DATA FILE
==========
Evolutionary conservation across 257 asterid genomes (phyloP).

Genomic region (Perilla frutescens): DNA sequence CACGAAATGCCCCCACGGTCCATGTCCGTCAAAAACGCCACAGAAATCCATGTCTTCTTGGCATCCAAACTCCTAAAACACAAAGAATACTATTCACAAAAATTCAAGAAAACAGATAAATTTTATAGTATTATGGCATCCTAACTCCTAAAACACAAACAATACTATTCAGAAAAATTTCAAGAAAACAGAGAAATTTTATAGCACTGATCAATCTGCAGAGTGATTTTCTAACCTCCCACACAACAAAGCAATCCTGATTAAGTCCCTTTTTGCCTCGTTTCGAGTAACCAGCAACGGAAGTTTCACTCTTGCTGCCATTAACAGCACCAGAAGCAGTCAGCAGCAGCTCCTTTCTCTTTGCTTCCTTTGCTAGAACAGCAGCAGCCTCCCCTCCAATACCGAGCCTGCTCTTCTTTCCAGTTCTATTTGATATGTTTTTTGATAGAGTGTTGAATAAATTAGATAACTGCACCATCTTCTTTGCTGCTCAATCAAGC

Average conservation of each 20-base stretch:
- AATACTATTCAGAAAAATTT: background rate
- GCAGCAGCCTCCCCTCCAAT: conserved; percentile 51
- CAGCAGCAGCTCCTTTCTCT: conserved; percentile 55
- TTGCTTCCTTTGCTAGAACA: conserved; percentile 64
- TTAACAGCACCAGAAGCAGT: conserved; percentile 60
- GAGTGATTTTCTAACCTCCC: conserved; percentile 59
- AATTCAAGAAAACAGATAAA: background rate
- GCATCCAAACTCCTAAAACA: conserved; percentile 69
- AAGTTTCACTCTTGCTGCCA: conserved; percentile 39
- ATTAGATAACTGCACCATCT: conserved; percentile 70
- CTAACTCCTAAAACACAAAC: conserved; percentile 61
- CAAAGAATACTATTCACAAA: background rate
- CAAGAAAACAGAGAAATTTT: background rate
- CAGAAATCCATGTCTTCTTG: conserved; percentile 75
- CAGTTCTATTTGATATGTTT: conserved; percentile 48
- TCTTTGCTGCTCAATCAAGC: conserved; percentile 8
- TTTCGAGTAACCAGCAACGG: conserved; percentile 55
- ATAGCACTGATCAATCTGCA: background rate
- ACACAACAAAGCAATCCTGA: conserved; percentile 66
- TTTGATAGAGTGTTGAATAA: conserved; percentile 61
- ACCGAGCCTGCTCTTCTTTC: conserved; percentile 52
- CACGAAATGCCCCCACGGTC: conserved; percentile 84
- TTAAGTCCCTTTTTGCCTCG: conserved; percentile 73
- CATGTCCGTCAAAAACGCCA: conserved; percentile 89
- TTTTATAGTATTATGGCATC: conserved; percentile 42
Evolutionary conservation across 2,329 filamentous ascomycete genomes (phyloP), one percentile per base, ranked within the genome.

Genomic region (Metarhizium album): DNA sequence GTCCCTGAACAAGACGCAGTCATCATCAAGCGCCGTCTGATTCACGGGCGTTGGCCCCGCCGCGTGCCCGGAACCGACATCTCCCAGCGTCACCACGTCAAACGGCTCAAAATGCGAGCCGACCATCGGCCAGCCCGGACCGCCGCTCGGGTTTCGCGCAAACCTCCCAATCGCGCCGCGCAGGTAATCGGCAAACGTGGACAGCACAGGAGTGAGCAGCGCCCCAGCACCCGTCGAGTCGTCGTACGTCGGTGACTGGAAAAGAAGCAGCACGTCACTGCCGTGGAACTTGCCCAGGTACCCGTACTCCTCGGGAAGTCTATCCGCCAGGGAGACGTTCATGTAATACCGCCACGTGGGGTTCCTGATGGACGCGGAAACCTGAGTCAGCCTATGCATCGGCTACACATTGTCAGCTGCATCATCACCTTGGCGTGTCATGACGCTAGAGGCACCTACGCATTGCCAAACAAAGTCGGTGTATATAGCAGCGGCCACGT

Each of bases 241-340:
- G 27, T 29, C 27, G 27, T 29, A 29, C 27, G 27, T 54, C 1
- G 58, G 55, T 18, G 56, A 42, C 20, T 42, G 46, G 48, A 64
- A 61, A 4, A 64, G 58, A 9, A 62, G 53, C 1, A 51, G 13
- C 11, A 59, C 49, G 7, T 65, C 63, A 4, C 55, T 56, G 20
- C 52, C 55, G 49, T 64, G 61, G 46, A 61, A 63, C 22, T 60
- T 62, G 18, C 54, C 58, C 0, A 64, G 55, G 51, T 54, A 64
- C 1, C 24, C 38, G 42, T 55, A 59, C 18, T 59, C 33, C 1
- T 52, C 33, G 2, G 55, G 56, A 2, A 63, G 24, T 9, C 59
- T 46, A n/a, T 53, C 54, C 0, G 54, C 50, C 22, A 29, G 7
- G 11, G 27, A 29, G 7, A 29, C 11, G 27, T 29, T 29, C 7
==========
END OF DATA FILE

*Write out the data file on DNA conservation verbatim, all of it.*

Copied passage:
Evolutionary conservation across 257 asterid genomes (phyloP).

Genomic region (Perilla frutescens): DNA sequence CACGAAATGCCCCCACGGTCCATGTCCGTCAAAAACGCCACAGAAATCCATGTCTTCTTGGCATCCAAACTCCTAAAACACAAAGAATACTATTCACAAAAATTCAAGAAAACAGATAAATTTTATAGTATTATGGCATCCTAACTCCTAAAACACAAACAATACTATTCAGAAAAATTTCAAGAAAACAGAGAAATTTTATAGCACTGATCAATCTGCAGAGTGATTTTCTAACCTCCCACACAACAAAGCAATCCTGATTAAGTCCCTTTTTGCCTCGTTTCGAGTAACCAGCAACGGAAGTTTCACTCTTGCTGCCATTAACAGCACCAGAAGCAGTCAGCAGCAGCTCCTTTCTCTTTGCTTCCTTTGCTAGAACAGCAGCAGCCTCCCCTCCAATACCGAGCCTGCTCTTCTTTCCAGTTCTATTTGATATGTTTTTTGATAGAGTGTTGAATAAATTAGATAACTGCACCATCTTCTTTGCTGCTCAATCAAGC

Average conservation of each 20-base stretch:
- AATACTATTCAGAAAAATTT: background rate
- GCAGCAGCCTCCCCTCCAAT: conserved; percentile 51
- CAGCAGCAGCTCCTTTCTCT: conserved; percentile 55
- TTGCTTCCTTTGCTAGAACA: conserved; percentile 64
- TTAACAGCACCAGAAGCAGT: conserved; percentile 60
- GAGTGATTTTCTAACCTCCC: conserved; percentile 59
- AATTCAAGAAAACAGATAAA: background rate
- GCATCCAAACTCCTAAAACA: conserved; percentile 69
- AAGTTTCACTCTTGCTGCCA: conserved; percentile 39
- ATTAGATAACTGCACCATCT: conserved; percentile 70
- CTAACTCCTAAAACACAAAC: conserved; percentile 61
- CAAAGAATACTATTCACAAA: background rate
- CAAGAAAACAGAGAAATTTT: background rate
- CAGAAATCCATGTCTTCTTG: conserved; percentile 75
- CAGTTCTATTTGATATGTTT: conserved; percentile 48
- TCTTTGCTGCTCAATCAAGC: conserved; percentile 8
- TTTCGAGTAACCAGCAACGG: conserved; percentile 55
- ATAGCACTGATCAATCTGCA: background rate
- ACACAACAAAGCAATCCTGA: conserved; percentile 66
- TTTGATAGAGTGTTGAATAA: conserved; percentile 61
- ACCGAGCCTGCTCTTCTTTC: conserved; percentile 52
- CACGAAATGCCCCCACGGTC: conserved; percentile 84
- TTAAGTCCCTTTTTGCCTCG: conserved; percentile 73
- CATGTCCGTCAAAAACGCCA: conserved; percentile 89
- TTTTATAGTATTATGGCATC: conserved; percentile 42
Evolutionary conservation across 2,329 filamentous ascomycete genomes (phyloP), one percentile per base, ranked within the genome.

Genomic region (Metarhizium album): DNA sequence GTCCCTGAACAAGACGCAGTCATCATCAAGCGCCGTCTGATTCACGGGCGTTGGCCCCGCCGCGTGCCCGGAACCGACATCTCCCAGCGTCACCACGTCAAACGGCTCAAAATGCGAGCCGACCATCGGCCAGCCCGGACCGCCGCTCGGGTTTCGCGCAAACCTCCCAATCGCGCCGCGCAGGTAATCGGCAAACGTGGACAGCACAGGAGTGAGCAGCGCCCCAGCACCCGTCGAGTCGTCGTACGTCGGTGACTGGAAAAGAAGCAGCACGTCACTGCCGTGGAACTTGCCCAGGTACCCGTACTCCTCGGGAAGTCTATCCGCCAGGGAGACGTTCATGTAATACCGCCACGTGGGGTTCCTGATGGACGCGGAAACCTGAGTCAGCCTATGCATCGGCTACACATTGTCAGCTGCATCATCACCTTGGCGTGTCATGACGCTAGAGGCACCTACGCATTGCCAAACAAAGTCGGTGTATATAGCAGCGGCCACGT

Each of bases 241-340:
- G 27, T 29, C 27, G 27, T 29, A 29, C 27, G 27, T 54, C 1
- G 58, G 55, T 18, G 56, A 42, C 20, T 42, G 46, G 48, A 64
- A 61, A 4, A 64, G 58, A 9, A 62, G 53, C 1, A 51, G 13
- C 11, A 59, C 49, G 7, T 65, C 63, A 4, C 55, T 56, G 20
- C 52, C 55, G 49, T 64, G 61, G 46, A 61, A 63, C 22, T 60
- T 62, G 18, C 54, C 58, C 0, A 64, G 55, G 51, T 54, A 64
- C 1, C 24, C 38, G 42, T 55, A 59, C 18, T 59, C 33, C 1
- T 52, C 33, G 2, G 55, G 56, A 2, A 63, G 24, T 9, C 59
- T 46, A n/a, T 53, C 54, C 0, G 54, C 50, C 22, A 29, G 7
- G 11, G 27, A 29, G 7, A 29, C 11, G 27, T 29, T 29, C 7